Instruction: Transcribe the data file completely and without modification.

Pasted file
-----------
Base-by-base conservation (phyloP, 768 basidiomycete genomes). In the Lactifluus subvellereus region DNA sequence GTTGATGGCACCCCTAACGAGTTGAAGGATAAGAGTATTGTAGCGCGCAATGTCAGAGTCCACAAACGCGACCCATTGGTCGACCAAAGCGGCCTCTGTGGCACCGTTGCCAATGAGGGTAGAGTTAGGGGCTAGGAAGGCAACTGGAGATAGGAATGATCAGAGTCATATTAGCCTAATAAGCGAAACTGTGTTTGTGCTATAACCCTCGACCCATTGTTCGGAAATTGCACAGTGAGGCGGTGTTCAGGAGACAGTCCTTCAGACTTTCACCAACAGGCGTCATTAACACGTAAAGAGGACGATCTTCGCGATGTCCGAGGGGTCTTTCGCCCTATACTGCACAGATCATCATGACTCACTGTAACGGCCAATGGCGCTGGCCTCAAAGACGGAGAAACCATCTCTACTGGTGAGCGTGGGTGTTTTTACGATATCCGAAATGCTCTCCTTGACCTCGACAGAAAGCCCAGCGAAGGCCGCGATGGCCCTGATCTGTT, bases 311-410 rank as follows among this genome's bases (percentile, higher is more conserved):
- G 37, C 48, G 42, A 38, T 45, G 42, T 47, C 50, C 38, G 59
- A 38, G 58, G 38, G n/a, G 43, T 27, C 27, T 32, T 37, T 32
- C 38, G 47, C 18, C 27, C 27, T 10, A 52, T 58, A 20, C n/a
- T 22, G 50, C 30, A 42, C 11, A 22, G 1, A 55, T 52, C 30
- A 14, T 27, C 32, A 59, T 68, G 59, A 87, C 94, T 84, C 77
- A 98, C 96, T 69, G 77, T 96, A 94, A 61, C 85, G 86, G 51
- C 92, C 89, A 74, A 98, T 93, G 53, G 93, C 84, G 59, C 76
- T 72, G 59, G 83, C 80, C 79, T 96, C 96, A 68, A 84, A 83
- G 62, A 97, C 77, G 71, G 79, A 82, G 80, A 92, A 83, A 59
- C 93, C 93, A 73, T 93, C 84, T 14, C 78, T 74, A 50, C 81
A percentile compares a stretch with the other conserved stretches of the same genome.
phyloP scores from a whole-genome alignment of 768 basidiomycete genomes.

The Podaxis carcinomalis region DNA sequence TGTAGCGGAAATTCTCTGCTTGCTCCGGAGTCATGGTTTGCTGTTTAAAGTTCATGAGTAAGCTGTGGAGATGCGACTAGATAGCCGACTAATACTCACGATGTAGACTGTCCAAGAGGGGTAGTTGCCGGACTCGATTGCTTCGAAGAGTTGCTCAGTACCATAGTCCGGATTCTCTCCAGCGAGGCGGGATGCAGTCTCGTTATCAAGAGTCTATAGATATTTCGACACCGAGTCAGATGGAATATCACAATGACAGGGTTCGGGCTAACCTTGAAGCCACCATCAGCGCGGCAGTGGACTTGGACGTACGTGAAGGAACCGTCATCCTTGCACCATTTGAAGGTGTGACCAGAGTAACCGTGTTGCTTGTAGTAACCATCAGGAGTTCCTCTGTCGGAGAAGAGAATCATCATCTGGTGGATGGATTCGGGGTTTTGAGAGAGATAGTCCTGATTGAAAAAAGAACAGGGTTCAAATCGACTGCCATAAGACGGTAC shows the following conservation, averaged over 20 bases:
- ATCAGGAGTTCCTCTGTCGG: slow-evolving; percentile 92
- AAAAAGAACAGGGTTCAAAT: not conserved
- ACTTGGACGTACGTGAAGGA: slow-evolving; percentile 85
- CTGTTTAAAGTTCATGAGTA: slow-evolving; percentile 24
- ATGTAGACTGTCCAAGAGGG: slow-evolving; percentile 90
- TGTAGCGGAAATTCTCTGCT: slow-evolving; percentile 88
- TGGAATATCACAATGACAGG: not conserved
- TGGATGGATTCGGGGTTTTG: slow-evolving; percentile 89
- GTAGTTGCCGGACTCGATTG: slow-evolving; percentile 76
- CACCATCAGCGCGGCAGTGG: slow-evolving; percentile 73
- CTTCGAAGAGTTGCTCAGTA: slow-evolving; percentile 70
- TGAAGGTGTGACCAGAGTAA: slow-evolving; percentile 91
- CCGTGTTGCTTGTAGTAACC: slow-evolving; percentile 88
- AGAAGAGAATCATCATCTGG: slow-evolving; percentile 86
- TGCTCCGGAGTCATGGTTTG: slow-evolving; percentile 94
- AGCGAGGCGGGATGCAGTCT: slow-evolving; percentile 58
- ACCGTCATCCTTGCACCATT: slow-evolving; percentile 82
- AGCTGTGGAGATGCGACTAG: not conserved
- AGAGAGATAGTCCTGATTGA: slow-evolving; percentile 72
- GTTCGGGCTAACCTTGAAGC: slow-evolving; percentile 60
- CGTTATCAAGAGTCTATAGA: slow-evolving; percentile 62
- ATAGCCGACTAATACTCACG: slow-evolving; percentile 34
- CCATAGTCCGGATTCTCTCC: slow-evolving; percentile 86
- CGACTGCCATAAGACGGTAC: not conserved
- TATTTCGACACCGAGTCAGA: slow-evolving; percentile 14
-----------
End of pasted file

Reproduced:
Base-by-base conservation (phyloP, 768 basidiomycete genomes). In the Lactifluus subvellereus region DNA sequence GTTGATGGCACCCCTAACGAGTTGAAGGATAAGAGTATTGTAGCGCGCAATGTCAGAGTCCACAAACGCGACCCATTGGTCGACCAAAGCGGCCTCTGTGGCACCGTTGCCAATGAGGGTAGAGTTAGGGGCTAGGAAGGCAACTGGAGATAGGAATGATCAGAGTCATATTAGCCTAATAAGCGAAACTGTGTTTGTGCTATAACCCTCGACCCATTGTTCGGAAATTGCACAGTGAGGCGGTGTTCAGGAGACAGTCCTTCAGACTTTCACCAACAGGCGTCATTAACACGTAAAGAGGACGATCTTCGCGATGTCCGAGGGGTCTTTCGCCCTATACTGCACAGATCATCATGACTCACTGTAACGGCCAATGGCGCTGGCCTCAAAGACGGAGAAACCATCTCTACTGGTGAGCGTGGGTGTTTTTACGATATCCGAAATGCTCTCCTTGACCTCGACAGAAAGCCCAGCGAAGGCCGCGATGGCCCTGATCTGTT, bases 311-410 rank as follows among this genome's bases (percentile, higher is more conserved):
- G 37, C 48, G 42, A 38, T 45, G 42, T 47, C 50, C 38, G 59
- A 38, G 58, G 38, G n/a, G 43, T 27, C 27, T 32, T 37, T 32
- C 38, G 47, C 18, C 27, C 27, T 10, A 52, T 58, A 20, C n/a
- T 22, G 50, C 30, A 42, C 11, A 22, G 1, A 55, T 52, C 30
- A 14, T 27, C 32, A 59, T 68, G 59, A 87, C 94, T 84, C 77
- A 98, C 96, T 69, G 77, T 96, A 94, A 61, C 85, G 86, G 51
- C 92, C 89, A 74, A 98, T 93, G 53, G 93, C 84, G 59, C 76
- T 72, G 59, G 83, C 80, C 79, T 96, C 96, A 68, A 84, A 83
- G 62, A 97, C 77, G 71, G 79, A 82, G 80, A 92, A 83, A 59
- C 93, C 93, A 73, T 93, C 84, T 14, C 78, T 74, A 50, C 81
A percentile compares a stretch with the other conserved stretches of the same genome.
phyloP scores from a whole-genome alignment of 768 basidiomycete genomes.

The Podaxis carcinomalis region DNA sequence TGTAGCGGAAATTCTCTGCTTGCTCCGGAGTCATGGTTTGCTGTTTAAAGTTCATGAGTAAGCTGTGGAGATGCGACTAGATAGCCGACTAATACTCACGATGTAGACTGTCCAAGAGGGGTAGTTGCCGGACTCGATTGCTTCGAAGAGTTGCTCAGTACCATAGTCCGGATTCTCTCCAGCGAGGCGGGATGCAGTCTCGTTATCAAGAGTCTATAGATATTTCGACACCGAGTCAGATGGAATATCACAATGACAGGGTTCGGGCTAACCTTGAAGCCACCATCAGCGCGGCAGTGGACTTGGACGTACGTGAAGGAACCGTCATCCTTGCACCATTTGAAGGTGTGACCAGAGTAACCGTGTTGCTTGTAGTAACCATCAGGAGTTCCTCTGTCGGAGAAGAGAATCATCATCTGGTGGATGGATTCGGGGTTTTGAGAGAGATAGTCCTGATTGAAAAAAGAACAGGGTTCAAATCGACTGCCATAAGACGGTAC shows the following conservation, averaged over 20 bases:
- ATCAGGAGTTCCTCTGTCGG: slow-evolving; percentile 92
- AAAAAGAACAGGGTTCAAAT: not conserved
- ACTTGGACGTACGTGAAGGA: slow-evolving; percentile 85
- CTGTTTAAAGTTCATGAGTA: slow-evolving; percentile 24
- ATGTAGACTGTCCAAGAGGG: slow-evolving; percentile 90
- TGTAGCGGAAATTCTCTGCT: slow-evolving; percentile 88
- TGGAATATCACAATGACAGG: not conserved
- TGGATGGATTCGGGGTTTTG: slow-evolving; percentile 89
- GTAGTTGCCGGACTCGATTG: slow-evolving; percentile 76
- CACCATCAGCGCGGCAGTGG: slow-evolving; percentile 73
- CTTCGAAGAGTTGCTCAGTA: slow-evolving; percentile 70
- TGAAGGTGTGACCAGAGTAA: slow-evolving; percentile 91
- CCGTGTTGCTTGTAGTAACC: slow-evolving; percentile 88
- AGAAGAGAATCATCATCTGG: slow-evolving; percentile 86
- TGCTCCGGAGTCATGGTTTG: slow-evolving; percentile 94
- AGCGAGGCGGGATGCAGTCT: slow-evolving; percentile 58
- ACCGTCATCCTTGCACCATT: slow-evolving; percentile 82
- AGCTGTGGAGATGCGACTAG: not conserved
- AGAGAGATAGTCCTGATTGA: slow-evolving; percentile 72
- GTTCGGGCTAACCTTGAAGC: slow-evolving; percentile 60
- CGTTATCAAGAGTCTATAGA: slow-evolving; percentile 62
- ATAGCCGACTAATACTCACG: slow-evolving; percentile 34
- CCATAGTCCGGATTCTCTCC: slow-evolving; percentile 86
- CGACTGCCATAAGACGGTAC: not conserved
- TATTTCGACACCGAGTCAGA: slow-evolving; percentile 14